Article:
Martin Luther King, Jr.


love of god outlives our losses

Consider this: If you live a long life, it will tear you up to see the people who matter most to you put into the ground one by one. If your greatest source of contentment and love is your family, that will be intolerable. But if you learn to love God even more than them, your greatest source of consolation, hope, joy, and value will not be diminished by grief. Indeed, the sorrow will drive you to drink deeper from it. You will not find yourself empty, and you won’t always be hardening your heart in order to deal with how your losses tear you up. The love of God can never be taken from you, and in his love, the Bible says, you live with loved ones forever.

Timothy Keller, Making Sense of God, p. 93.


we should debate belief systems

Rather than unfairly asking only religious people to prove their views, we need to compare and contrast religious beliefs and their evidences with secular beliefs and theirs. We can and should argue about which beliefs account for what we see and experience in the world. We can and should debate the inner logical consistency of belief systems, asking whether they support or contradict one another. We can and should consult our deepest intuitions.

Timothy Keller, Making Sense of God, page 53


christianity laid the foundation for modern science

These new [Christian] views of the importance of the body and the material world laid the foundation for the rise of modern science. The material world was no longer understood as an illusion or simply something to be spiritually transcended. Nor was it just an incomprehensible mystery but, according to the Bible, it was the creation of a personal, rational being. Therefore it could be studied and understood by other personal, rational beings.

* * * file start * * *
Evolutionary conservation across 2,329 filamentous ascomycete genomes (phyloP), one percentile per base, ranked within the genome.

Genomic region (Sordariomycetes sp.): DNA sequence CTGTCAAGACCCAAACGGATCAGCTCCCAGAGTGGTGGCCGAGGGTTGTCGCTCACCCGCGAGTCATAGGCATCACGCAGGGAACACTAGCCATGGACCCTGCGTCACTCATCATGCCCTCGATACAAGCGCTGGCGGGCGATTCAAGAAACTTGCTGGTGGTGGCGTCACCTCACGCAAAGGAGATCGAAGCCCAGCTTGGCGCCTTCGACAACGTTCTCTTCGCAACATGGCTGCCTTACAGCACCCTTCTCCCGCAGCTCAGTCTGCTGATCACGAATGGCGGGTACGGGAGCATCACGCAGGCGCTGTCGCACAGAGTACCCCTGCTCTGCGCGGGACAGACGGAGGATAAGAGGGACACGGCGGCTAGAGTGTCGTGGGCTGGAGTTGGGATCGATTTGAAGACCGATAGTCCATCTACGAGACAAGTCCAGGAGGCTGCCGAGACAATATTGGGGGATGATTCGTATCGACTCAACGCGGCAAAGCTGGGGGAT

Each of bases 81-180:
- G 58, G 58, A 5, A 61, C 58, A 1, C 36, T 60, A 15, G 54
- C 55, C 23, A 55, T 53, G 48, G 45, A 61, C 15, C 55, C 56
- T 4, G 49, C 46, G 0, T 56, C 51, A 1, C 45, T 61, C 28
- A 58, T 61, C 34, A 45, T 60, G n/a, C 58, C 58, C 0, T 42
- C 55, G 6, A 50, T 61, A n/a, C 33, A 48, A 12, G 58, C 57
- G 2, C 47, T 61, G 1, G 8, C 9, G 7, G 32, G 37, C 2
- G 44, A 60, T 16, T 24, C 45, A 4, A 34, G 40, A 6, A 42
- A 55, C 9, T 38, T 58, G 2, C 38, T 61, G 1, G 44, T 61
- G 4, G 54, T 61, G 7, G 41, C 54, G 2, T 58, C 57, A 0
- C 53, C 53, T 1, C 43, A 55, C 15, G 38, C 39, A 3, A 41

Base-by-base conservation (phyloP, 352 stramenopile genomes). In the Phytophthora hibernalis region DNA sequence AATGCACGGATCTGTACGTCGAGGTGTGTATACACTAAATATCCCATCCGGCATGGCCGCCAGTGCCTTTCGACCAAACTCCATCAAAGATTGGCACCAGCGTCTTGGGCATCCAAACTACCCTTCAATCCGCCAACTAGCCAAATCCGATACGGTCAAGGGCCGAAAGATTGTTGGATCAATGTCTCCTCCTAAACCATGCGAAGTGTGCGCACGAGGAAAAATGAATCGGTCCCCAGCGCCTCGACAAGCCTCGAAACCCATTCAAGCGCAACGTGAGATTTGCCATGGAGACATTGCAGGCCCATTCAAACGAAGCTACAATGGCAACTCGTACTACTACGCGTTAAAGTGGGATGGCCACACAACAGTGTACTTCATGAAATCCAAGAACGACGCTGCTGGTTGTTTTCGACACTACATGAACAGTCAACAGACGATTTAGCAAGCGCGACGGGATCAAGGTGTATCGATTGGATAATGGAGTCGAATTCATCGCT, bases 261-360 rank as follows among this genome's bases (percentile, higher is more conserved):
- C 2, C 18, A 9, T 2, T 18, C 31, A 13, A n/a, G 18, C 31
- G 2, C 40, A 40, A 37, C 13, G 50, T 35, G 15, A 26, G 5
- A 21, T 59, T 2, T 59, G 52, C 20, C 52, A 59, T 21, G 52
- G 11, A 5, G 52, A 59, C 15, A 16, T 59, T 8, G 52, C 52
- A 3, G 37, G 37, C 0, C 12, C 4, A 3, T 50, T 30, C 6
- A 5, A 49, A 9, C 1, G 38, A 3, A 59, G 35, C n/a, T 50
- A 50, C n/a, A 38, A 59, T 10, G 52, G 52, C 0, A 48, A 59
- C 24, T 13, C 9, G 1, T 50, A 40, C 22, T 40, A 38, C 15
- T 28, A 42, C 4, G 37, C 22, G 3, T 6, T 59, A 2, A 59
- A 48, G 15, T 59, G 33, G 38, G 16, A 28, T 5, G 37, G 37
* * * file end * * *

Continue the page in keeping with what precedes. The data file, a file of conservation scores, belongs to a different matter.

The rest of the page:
Timothy Keller, Making Sense of God, page 45


faith determines all life choices

Even if you are not a secular person, the secular age can “thin out” (secularize) faith until it is seen as simply one more choice in life – along with job, recreation, hobbies, politics – rather than as the comprehensive framework that determines all life choices.

Timothy Keller, Making Sense of God, page 3


human rights was based on biblical idea

Christianity provided not merely a general idea of equality but also the resources for an understanding of “natural” human rights. Who ever came up with the idea that a human being had “rights” not granted by the state and that could be appealed to against the state? Where did the thought come from that some things are owed to all persons, regardless of their social status, gifts, or abilities, just by virtue of their being human? While it is popularly thought that human rights were the creation of modern secularism over and against the oppressiveness of religion, the reality is that this concept arose not in the East but in the West, and not after the Enlightenment but within medieval Christendom. As Horkheimer in the 1940s and Martin Luther King Jr, in the 1960s recognized, the idea of human rights was based on the biblical idea of all people being created in God’s image.

Timothy Keller, Making Sense of God, page 44
quoting Brian Tierney


empty religion, empty churches

Some years ago I spoke to a man who had been a minister in a liberal, mainline denomination in Manhattan for four decades. He told me that when he had been trained for ministry in the early 1960s, he was confidently told by his teachers that the only religion that would survive in the future was the most mild, modern kind that did not believe in miracles or the deity of Christ or a literal, bodily resurrection. But when I spoke to him he was nearing retirement, and he observed that most of his generation of ministers presided over empty church sanctuaries and dwindling, aging congregations. “Ironically,” he observed, “they can only keep the doors open by renting them out to growing, vibrant churches that believe all the doctrines they were told would soon be obsolete.”

Timothy Keller, Making Sense of God, pages 24-26.